Avoiding plagiarism

Exercise 3

Read the following text (Flower, 1990. p. v)

The study presented here takes an unusually comprehensive look at one critical point of entry into academic performance. It shows a group of freshmen in the transition into the academic discourse of college, looking at the ways in which they interpret and negotiate an assignment that calls for reading-to-write. On such tasks, students are reading to create a text of their own, trying to integrate information from sources with ideas of their own, and attempting to do so under the guidance of a purpose they must themselves create. Because these reading-to-write tasks ask students to integrate reading, writing, and rhetorical purpose, they open a door to critical literacy. Yet this same interaction often makes reading-to-write a difficult process for students to learn and to manage.

The following texts have used Flower's ideas and words. Which of them do you consider to be acceptable?

A

On such tasks, students are reading to create a text of their own, trying to integrate information from sources with ideas of their own, and attempting to do so under the guidance of a purpose they must themselves create. Because these reading-to-write tasks ask students to integrate reading, writing, and rhetorical purpose, they open a door to critical literacy. Yet this same interaction often makes reading-to-write a difficult process for students to learn and to manage.

B

The study presented here (Flower, 1990) takes an unusually comprehensive look at one critical point of entry into academic performance. It shows a group of freshmen in the transition into the academic discourse of college, looking at the ways in which they interpret and negotiate an assignment that calls for reading-to-write. On such tasks, students are reading to create a text of their own, trying to integrate information from sources with ideas of their own, and attempting to do so under the guidance of a purpose they must themselves create. Because these reading-to-write tasks ask students to integrate reading, writing, and rhetorical purpose, they open a door to critical literacy. Yet this same interaction often makes reading-to-write a difficult process for students to learn and to manage.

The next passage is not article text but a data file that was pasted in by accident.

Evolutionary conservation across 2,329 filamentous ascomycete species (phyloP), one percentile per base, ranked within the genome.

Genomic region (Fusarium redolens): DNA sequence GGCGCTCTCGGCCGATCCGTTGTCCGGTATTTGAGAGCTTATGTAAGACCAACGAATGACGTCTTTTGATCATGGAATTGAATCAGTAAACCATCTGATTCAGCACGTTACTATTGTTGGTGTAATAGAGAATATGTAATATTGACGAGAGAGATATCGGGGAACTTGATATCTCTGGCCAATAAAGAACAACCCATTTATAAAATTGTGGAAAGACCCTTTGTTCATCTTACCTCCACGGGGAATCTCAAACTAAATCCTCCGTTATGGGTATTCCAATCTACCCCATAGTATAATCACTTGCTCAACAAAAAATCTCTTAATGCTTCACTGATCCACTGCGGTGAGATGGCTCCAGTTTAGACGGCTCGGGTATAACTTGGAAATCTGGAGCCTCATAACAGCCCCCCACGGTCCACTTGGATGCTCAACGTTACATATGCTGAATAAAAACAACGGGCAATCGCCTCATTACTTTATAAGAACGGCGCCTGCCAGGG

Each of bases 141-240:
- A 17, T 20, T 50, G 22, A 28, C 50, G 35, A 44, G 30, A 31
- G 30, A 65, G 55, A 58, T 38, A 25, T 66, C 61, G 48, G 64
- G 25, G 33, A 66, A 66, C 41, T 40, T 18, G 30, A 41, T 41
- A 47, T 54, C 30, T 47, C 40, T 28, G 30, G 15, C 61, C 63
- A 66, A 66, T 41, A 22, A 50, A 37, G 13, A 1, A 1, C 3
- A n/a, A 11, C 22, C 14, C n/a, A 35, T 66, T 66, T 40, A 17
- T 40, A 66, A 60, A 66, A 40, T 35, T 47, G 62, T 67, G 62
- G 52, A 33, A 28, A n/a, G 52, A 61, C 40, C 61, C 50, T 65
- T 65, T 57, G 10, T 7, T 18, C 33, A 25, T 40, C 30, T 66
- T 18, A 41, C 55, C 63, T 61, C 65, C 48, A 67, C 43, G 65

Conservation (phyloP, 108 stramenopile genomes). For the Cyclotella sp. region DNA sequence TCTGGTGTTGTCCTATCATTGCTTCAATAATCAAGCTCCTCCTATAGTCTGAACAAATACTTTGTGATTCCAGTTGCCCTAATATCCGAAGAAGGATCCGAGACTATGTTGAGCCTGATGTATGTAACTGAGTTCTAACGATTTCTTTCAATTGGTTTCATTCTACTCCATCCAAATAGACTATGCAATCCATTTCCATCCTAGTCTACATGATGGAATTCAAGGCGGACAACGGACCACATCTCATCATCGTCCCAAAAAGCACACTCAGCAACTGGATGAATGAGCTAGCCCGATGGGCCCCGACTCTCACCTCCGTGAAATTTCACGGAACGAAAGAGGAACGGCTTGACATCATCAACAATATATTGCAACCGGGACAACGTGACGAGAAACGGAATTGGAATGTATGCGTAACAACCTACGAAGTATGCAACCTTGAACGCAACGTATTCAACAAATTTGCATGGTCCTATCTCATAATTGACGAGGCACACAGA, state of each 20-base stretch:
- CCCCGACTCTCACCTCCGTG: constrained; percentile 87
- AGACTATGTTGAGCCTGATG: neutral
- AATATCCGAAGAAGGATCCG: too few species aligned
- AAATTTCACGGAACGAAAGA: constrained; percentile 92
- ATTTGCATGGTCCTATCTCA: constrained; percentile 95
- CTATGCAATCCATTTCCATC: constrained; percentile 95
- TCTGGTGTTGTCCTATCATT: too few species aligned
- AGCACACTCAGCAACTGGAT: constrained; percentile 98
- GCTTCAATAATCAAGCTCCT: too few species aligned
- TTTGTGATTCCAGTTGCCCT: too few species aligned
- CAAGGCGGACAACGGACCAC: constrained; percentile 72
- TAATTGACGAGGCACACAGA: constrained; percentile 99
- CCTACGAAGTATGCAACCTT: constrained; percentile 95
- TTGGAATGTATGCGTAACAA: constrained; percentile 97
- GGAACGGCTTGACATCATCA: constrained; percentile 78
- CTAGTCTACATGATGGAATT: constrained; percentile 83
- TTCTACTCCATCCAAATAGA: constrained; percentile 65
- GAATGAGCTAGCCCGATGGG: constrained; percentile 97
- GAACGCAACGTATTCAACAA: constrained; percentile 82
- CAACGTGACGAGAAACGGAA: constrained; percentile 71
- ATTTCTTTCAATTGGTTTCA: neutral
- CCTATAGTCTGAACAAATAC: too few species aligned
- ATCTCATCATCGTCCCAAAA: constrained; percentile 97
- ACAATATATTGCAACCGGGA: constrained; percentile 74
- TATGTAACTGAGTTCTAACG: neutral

C

According to Flower (1990),  on such tasks, students are reading to create a text of their own, trying to integrate information from sources with ideas of their own, and attempting to do so under the guidance of a purpose they must themselves create. Because these reading-to-write tasks ask students to integrate reading, writing, and rhetorical purpose, they open a door to critical literacy. Yet this same interaction often makes reading-to-write a difficult process for students to learn and to manage.

D

In English, an essay is a piece of argumentative writing several paragraphs long written about one topic, usually based on your reading. The purpose of an essay is for you to say something for yourself using the ideas of the subject, for you to create a text of your own by integrating information from sources with ideas of your own. The emphasis should be on working with other people's ideas, rather than reproducing their words, but your own voice should show clearly. The ideas and people that you refer to need to made explicit by a system of referencing.

E

In English, an essay is a piece of argumentative writing several paragraphs long written about one topic, usually based on your reading. The purpose of an essay is for you to say something for yourself using the ideas of the subject, for you to create a text of your own by integrating information from sources with ideas of your own (Flower, 1990). The emphasis should be on working with other people's ideas, rather than reproducing their words, but your own voice should show clearly. The ideas and people that you refer to need to made explicit by a system of referencing.